City Council is the legislative body of the Philadelphia city government responsible for legislating all municipal matters. It executes the legislative function by enacting and amending ordinances. Council enacts ordinances dealing with a wide scope of city matters, such as public health, public safety, zoning, budgeting, building and housing, and the regulation of business, trades, and professions. To aid in the performance of its legislative functions, Council conducts investigations and inquiries into those matters requiring its attention. These investigations are authorized by resolutions. Council’s investigatory power is important since it is the principal means for the legislative body to check on the administrative operations. Council has 17 seats. Ten members are elected from each of the city’s 10 Council districts and seven members are elected from the city at large. Council members serve a four-year term concurrent with the Mayor’s. The Council elects a president from among its members. Council employees, with the exception of the Chief Clerk (who is selected by the entire Council) and the staff of the individual council members, are appointed by the Council President.
Why The Controller’s Office Conducted The Examination
Pursuant to the requirements of Section 6-400 (c) of the Philadelphia Home Rule Charter, we examined the financial affairs of Philadelphia’s city departments as part of our audit of the City of Philadelphia’s basic financial statements. The focus of our examination was to determine if management of each department had suitably designed and placed in operation internal controls to ensure accurate financial information and compliance with any laws and regulations related to revenue and expenditure activities.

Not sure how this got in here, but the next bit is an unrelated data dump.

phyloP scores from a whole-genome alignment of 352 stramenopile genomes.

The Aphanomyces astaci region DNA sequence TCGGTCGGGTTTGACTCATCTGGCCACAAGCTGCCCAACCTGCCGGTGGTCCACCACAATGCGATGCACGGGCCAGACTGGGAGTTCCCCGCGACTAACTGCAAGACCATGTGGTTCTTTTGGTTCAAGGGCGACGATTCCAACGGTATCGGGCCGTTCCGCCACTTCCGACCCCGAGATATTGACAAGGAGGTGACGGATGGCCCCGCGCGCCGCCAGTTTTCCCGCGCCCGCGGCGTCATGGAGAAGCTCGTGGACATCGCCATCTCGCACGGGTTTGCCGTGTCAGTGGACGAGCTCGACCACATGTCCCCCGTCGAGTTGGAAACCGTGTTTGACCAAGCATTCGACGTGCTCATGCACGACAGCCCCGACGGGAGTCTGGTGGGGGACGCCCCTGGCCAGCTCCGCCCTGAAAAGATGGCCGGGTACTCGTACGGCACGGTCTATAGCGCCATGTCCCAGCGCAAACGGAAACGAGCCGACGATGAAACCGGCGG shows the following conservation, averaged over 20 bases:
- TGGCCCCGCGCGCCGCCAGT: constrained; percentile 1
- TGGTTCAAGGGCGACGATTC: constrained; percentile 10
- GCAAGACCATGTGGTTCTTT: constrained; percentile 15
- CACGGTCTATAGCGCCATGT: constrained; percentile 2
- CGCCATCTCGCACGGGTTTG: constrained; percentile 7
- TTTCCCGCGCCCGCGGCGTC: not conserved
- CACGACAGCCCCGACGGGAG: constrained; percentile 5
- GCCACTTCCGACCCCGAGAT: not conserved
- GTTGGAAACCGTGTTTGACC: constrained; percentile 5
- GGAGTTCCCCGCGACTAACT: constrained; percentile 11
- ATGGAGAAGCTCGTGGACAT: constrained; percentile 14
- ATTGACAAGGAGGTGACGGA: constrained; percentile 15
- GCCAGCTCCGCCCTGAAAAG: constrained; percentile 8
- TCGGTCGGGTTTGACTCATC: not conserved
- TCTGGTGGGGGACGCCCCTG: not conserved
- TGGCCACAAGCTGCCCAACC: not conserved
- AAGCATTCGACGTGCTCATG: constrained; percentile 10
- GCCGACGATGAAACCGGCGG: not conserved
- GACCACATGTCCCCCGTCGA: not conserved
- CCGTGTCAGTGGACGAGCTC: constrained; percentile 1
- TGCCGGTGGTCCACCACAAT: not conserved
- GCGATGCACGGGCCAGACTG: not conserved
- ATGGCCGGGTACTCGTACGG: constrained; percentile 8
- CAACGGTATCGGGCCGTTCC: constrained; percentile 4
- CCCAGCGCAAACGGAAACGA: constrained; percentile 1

What the Controller’s Office Found
The Controller’s Office again noted widespread deficiencies involving internal controls over payroll and other expenditure activities that the Office of the Finance Director needs to address with department heads (see Appendix I). Highlights of the deficiencies include:
- Employee overtime was not properly authorized in twelve departments. Especially notable is a payroll clerk in the Division of Aviation, who in a seven-month period, was paid 197 days of overtime totaling more than $42,000 and 32 compensatory days. There was no documentation to support the excessive overtime hours worked. When this matter was brought to the department’s attention, the employee was subsequently terminated.
- The city’s sick leave policy was still not enforced in 35% of the city departments, particularly in departments where exempt employees are not subject to the same sick abuse sanctions as their civil service counterparts. Three City Council employees used in excess of twenty undocumented sick days, totaling over $20,000 in paid sick leave. Three District Attorney’s Office employees used in excess of twenty undocumented sick days, totaling over $16,000 in paid sick leave. Lastly, four Law Department employees used in excess of twenty undocumented sick days, totaling over $10,000 in paid sick leave.
- Payment vouchers were approved without the appropriate management level of authorization. The Office of Finance (Finance) approved ten payment vouchers in excess of $500,000, totaling $102 million, that were not properly approved. According to Finance’s standard accounting procedures, documents other than payroll, with a transaction value in excess of $500,000, require the signature of a commissioner, director, board chairman, or properly authorized deputy.
A number of city departments took corrective action on some of the prior year conditions. Noteworthy of mentioning is the Mayor’s Office of Community Empowerment and Opportunity, Procurement, and the City Planning Commission, all of whom implemented our prior recommendations.
What the Controller’s Office Recommends
The Controller’s Office has developed a number of recommendations to address these findings. The recommendations can be found in the body of the report.